Written for Property Poser
A reader looking to invest in a property as student accommodation for his three children has asked the Property Poser panel for some expert advice.
The reader is looking for a workable solution for his particular situation, which will see his children enter university at staggered intervals from next year onwards.
He assumes that all three children will remain in the same city during their studies and would like to secure accommodation for them through the years of their studies and beyond, if required.
The reader is in the fortunate financial position of being able to purchase a dwelling for them but is concerned about splitting the ownership three ways.
He is worried about the potential for arguments over the rights to the dwelling and possibly even rental disputes. Co-ownership is thus not ideal as far as he is concerned.
As their father he does not wish to retain ownership of the dwelling but, for reasons related to his estate planning and other personal circumstances, rather wishes to pass the property to his children before his death.
Because he would like the use of the dwelling to be fair and structured, the reader has asked whether the use of a trust should be considered.
Schalk van der Merwe from Rawson Properties in Somerset West, Cape Town, says a trust is a legal entity that results in and permits the separation of ownership and use.
“It is given a certain structure and ‘personality’ through a set of documentary rules and provisions.”
Van der Merwe says it is represented by trustees who apply the rules of the trust to its assets and income.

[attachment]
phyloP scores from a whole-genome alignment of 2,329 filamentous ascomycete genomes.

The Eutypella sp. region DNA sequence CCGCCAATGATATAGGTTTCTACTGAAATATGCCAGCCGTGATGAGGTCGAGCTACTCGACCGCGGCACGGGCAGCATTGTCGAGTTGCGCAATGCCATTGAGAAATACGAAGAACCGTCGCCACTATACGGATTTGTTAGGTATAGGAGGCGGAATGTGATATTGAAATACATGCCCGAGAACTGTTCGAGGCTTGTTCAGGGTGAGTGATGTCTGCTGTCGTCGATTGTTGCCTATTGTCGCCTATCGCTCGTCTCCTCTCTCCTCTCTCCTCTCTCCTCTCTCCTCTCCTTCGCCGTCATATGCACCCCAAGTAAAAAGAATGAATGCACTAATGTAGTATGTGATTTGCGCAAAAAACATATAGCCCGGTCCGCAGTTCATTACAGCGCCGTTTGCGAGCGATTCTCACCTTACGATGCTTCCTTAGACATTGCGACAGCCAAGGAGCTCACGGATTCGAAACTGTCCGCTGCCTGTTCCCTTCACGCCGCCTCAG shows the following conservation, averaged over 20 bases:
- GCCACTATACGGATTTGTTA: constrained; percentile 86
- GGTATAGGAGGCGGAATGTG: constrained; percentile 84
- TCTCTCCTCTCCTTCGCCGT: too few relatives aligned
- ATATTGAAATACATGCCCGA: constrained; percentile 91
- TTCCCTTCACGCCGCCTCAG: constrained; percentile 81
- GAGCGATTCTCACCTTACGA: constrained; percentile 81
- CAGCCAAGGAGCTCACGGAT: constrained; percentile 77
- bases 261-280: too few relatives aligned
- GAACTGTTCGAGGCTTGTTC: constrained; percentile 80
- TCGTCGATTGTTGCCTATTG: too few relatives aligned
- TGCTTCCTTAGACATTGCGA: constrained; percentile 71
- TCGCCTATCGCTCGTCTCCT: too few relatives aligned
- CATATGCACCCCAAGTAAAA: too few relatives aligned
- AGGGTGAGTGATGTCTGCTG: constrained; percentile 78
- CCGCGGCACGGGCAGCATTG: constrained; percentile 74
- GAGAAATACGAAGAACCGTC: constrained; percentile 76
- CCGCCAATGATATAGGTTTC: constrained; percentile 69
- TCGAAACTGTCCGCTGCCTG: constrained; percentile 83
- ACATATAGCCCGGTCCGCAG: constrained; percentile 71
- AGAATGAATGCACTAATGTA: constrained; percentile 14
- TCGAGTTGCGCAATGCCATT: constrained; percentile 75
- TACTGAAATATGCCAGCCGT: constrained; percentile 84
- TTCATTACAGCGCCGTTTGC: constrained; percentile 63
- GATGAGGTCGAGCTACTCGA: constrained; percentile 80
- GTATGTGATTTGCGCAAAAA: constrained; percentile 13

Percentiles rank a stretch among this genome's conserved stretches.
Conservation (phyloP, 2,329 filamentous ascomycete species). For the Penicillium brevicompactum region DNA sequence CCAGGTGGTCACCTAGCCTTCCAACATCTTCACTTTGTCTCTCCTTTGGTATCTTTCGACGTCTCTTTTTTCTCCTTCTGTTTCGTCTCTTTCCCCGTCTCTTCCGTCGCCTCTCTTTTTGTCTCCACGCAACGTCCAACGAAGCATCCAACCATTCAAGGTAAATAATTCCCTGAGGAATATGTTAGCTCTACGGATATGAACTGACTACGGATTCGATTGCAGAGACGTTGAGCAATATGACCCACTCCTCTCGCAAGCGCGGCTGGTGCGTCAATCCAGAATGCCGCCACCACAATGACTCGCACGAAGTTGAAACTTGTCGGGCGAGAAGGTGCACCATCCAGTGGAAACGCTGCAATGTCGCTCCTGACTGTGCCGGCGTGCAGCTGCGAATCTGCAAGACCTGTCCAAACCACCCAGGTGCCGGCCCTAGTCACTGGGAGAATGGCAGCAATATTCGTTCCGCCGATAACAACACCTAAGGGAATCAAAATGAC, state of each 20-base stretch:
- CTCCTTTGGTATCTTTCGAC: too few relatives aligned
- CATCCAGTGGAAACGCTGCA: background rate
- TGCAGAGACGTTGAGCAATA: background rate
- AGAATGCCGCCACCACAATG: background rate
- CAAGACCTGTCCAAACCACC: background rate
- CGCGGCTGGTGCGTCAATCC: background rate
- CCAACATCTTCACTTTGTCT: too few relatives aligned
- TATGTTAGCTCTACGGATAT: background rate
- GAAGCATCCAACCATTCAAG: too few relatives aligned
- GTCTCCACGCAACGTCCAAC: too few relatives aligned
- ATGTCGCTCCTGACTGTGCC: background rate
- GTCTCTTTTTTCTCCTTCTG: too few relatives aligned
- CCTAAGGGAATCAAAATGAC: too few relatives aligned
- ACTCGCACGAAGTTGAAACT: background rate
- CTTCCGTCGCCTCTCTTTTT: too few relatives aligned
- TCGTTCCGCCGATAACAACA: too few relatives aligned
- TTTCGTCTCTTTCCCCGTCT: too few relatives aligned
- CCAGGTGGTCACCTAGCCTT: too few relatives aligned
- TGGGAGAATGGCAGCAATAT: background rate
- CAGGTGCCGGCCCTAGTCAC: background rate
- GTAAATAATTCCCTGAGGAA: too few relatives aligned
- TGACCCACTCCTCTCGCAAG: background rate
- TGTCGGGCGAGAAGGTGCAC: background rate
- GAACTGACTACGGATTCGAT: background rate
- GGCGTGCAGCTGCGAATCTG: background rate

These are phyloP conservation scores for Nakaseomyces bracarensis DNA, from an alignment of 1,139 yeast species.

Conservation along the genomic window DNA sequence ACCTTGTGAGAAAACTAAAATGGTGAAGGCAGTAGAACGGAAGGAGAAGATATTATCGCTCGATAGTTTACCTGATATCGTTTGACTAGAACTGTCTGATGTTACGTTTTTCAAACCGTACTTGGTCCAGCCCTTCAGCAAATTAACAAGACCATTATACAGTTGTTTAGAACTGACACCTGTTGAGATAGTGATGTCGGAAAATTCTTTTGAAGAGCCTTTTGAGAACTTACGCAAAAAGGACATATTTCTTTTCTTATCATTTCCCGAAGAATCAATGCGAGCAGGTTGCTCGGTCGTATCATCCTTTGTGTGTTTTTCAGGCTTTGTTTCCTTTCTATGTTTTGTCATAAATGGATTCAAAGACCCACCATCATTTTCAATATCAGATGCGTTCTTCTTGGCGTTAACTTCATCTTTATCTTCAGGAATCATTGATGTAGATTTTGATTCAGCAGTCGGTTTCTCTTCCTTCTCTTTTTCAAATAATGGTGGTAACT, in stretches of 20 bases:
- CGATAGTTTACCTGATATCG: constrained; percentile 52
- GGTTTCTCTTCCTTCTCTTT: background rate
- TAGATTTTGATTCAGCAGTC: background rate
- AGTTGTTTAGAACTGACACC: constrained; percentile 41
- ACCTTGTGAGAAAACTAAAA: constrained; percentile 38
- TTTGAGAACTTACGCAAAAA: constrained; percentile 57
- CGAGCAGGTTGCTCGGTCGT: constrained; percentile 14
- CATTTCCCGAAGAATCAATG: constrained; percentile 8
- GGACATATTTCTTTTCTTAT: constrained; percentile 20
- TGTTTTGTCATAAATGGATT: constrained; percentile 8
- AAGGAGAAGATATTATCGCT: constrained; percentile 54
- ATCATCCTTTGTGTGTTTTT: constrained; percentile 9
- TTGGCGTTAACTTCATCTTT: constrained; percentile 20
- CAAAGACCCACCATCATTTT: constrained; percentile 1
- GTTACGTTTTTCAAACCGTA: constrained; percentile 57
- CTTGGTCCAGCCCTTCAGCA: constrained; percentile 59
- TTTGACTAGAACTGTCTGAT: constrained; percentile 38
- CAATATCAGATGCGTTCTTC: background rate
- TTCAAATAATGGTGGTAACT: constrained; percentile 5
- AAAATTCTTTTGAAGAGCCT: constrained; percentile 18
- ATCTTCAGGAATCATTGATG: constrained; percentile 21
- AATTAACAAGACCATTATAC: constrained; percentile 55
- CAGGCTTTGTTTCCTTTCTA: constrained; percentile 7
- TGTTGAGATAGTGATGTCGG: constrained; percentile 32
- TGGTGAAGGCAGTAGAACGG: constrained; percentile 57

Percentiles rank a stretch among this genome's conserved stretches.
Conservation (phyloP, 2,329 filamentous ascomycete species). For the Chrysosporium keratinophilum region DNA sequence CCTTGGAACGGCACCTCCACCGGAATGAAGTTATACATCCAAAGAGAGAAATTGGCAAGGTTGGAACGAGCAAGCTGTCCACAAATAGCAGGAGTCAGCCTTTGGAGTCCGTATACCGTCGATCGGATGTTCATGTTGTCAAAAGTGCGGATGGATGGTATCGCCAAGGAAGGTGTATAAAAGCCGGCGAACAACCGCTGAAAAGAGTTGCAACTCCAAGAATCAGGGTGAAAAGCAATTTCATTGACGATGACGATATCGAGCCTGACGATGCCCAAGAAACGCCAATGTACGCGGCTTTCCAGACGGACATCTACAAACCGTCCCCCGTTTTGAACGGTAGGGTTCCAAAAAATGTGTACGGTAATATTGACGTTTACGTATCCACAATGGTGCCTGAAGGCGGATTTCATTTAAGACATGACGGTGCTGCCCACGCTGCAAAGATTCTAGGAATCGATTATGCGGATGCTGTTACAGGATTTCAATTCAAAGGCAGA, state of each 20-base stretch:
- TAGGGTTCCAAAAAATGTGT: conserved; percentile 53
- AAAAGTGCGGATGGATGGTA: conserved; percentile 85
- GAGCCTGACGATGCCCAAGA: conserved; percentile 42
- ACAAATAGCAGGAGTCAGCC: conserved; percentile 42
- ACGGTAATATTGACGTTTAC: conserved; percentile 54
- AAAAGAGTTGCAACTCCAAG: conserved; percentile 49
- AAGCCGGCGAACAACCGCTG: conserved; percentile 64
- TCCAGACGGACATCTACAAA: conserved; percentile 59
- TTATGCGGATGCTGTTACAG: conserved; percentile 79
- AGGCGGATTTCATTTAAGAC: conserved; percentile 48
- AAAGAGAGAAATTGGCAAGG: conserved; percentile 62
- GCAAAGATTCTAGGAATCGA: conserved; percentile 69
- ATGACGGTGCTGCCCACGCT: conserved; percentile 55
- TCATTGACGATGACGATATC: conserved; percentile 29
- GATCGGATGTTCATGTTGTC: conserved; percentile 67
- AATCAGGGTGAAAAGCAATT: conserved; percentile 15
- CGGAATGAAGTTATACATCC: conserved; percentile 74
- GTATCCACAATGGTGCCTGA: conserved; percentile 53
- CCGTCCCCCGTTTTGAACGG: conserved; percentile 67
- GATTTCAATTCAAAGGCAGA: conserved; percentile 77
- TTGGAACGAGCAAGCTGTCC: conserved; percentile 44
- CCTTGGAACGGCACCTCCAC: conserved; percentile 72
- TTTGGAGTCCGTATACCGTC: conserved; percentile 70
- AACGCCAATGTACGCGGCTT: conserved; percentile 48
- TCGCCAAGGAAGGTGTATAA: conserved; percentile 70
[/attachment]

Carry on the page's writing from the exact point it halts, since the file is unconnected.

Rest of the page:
“In the present set of circumstances, it would seem that a trust may be a very appropriate entity to help our reader achieve his goals.”
The trust could be structured in such a way that the three children are permitted to use it as a dwelling, whether during their studies or as a place to stay afterwards should they need it, says Van der Merwe.
“As we don’t know what the future holds or whether all his children will go on to tertiary education, the provisions of the trust could also permit the accommodation of a child without necessarily studying at the time.”
Once it has served its purpose, the dwelling could be sold with the proceeds being invested for the benefit of the three children, or even their children, says Grant Hill of Miller Bosman Le Roux Attorneys in Somerset West.
“Or the proceeds could merely be divided up equally and given to the three children as part of their inheritance.”
With some thought and sufficient flexibility to the trustees, the reader is sure to strike a balance he is satisfied with, says Hill.
“Very important to consider is the identity and appointment of the trustees.”
Hill says the trustees should exercise their authority with skill and care and always in accordance with the appropriate legislation, including the Trust Property Control Act and the provisions of the trust deed itself.
“Our reader should take comprehensive advice on formulating and registering a trust and also on the tax and other potential implications of its use.
It does, however, seem as though the practical benefits of the use of a trust will outweigh any disadvantages in this instance, says Hill.
To ask a property related question, visit www.propertyposer.co.za.
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On behalf of:
Rawson Properties Helderberg & Miller Bosman Le Roux Attorneys